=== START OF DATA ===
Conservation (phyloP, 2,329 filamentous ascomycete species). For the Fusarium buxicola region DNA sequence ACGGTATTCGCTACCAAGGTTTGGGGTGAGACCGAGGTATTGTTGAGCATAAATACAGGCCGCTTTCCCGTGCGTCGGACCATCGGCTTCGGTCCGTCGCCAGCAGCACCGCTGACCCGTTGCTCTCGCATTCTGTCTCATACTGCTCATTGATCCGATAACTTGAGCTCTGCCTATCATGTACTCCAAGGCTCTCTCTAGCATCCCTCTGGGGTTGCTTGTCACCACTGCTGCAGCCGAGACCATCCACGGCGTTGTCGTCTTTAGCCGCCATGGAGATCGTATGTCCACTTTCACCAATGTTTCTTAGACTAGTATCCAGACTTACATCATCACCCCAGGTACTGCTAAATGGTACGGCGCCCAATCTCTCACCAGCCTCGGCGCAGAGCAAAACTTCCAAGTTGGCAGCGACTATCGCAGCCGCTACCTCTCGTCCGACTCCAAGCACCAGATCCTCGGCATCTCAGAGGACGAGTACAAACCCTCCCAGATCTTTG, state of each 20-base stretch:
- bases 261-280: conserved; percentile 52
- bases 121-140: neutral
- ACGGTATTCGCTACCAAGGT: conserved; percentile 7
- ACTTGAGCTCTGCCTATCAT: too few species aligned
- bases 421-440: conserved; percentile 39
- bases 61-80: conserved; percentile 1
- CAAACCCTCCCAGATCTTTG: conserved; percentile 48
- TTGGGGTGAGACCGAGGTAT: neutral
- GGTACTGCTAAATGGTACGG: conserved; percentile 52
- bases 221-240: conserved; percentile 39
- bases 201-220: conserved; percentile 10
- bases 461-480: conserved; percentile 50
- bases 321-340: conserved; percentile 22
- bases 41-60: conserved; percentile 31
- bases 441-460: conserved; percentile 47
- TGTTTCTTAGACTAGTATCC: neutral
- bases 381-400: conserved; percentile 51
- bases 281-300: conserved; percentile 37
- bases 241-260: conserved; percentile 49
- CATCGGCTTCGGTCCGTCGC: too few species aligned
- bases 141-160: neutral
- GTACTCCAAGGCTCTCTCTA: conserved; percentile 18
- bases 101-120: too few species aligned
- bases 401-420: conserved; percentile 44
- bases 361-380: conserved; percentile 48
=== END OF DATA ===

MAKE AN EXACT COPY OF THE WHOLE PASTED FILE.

Conservation (phyloP, 2,329 filamentous ascomycete species). For the Fusarium buxicola region DNA sequence ACGGTATTCGCTACCAAGGTTTGGGGTGAGACCGAGGTATTGTTGAGCATAAATACAGGCCGCTTTCCCGTGCGTCGGACCATCGGCTTCGGTCCGTCGCCAGCAGCACCGCTGACCCGTTGCTCTCGCATTCTGTCTCATACTGCTCATTGATCCGATAACTTGAGCTCTGCCTATCATGTACTCCAAGGCTCTCTCTAGCATCCCTCTGGGGTTGCTTGTCACCACTGCTGCAGCCGAGACCATCCACGGCGTTGTCGTCTTTAGCCGCCATGGAGATCGTATGTCCACTTTCACCAATGTTTCTTAGACTAGTATCCAGACTTACATCATCACCCCAGGTACTGCTAAATGGTACGGCGCCCAATCTCTCACCAGCCTCGGCGCAGAGCAAAACTTCCAAGTTGGCAGCGACTATCGCAGCCGCTACCTCTCGTCCGACTCCAAGCACCAGATCCTCGGCATCTCAGAGGACGAGTACAAACCCTCCCAGATCTTTG, state of each 20-base stretch:
- bases 261-280: conserved; percentile 52
- bases 121-140: neutral
- ACGGTATTCGCTACCAAGGT: conserved; percentile 7
- ACTTGAGCTCTGCCTATCAT: too few species aligned
- bases 421-440: conserved; percentile 39
- bases 61-80: conserved; percentile 1
- CAAACCCTCCCAGATCTTTG: conserved; percentile 48
- TTGGGGTGAGACCGAGGTAT: neutral
- GGTACTGCTAAATGGTACGG: conserved; percentile 52
- bases 221-240: conserved; percentile 39
- bases 201-220: conserved; percentile 10
- bases 461-480: conserved; percentile 50
- bases 321-340: conserved; percentile 22
- bases 41-60: conserved; percentile 31
- bases 441-460: conserved; percentile 47
- TGTTTCTTAGACTAGTATCC: neutral
- bases 381-400: conserved; percentile 51
- bases 281-300: conserved; percentile 37
- bases 241-260: conserved; percentile 49
- CATCGGCTTCGGTCCGTCGC: too few species aligned
- bases 141-160: neutral
- GTACTCCAAGGCTCTCTCTA: conserved; percentile 18
- bases 101-120: too few species aligned
- bases 401-420: conserved; percentile 44
- bases 361-380: conserved; percentile 48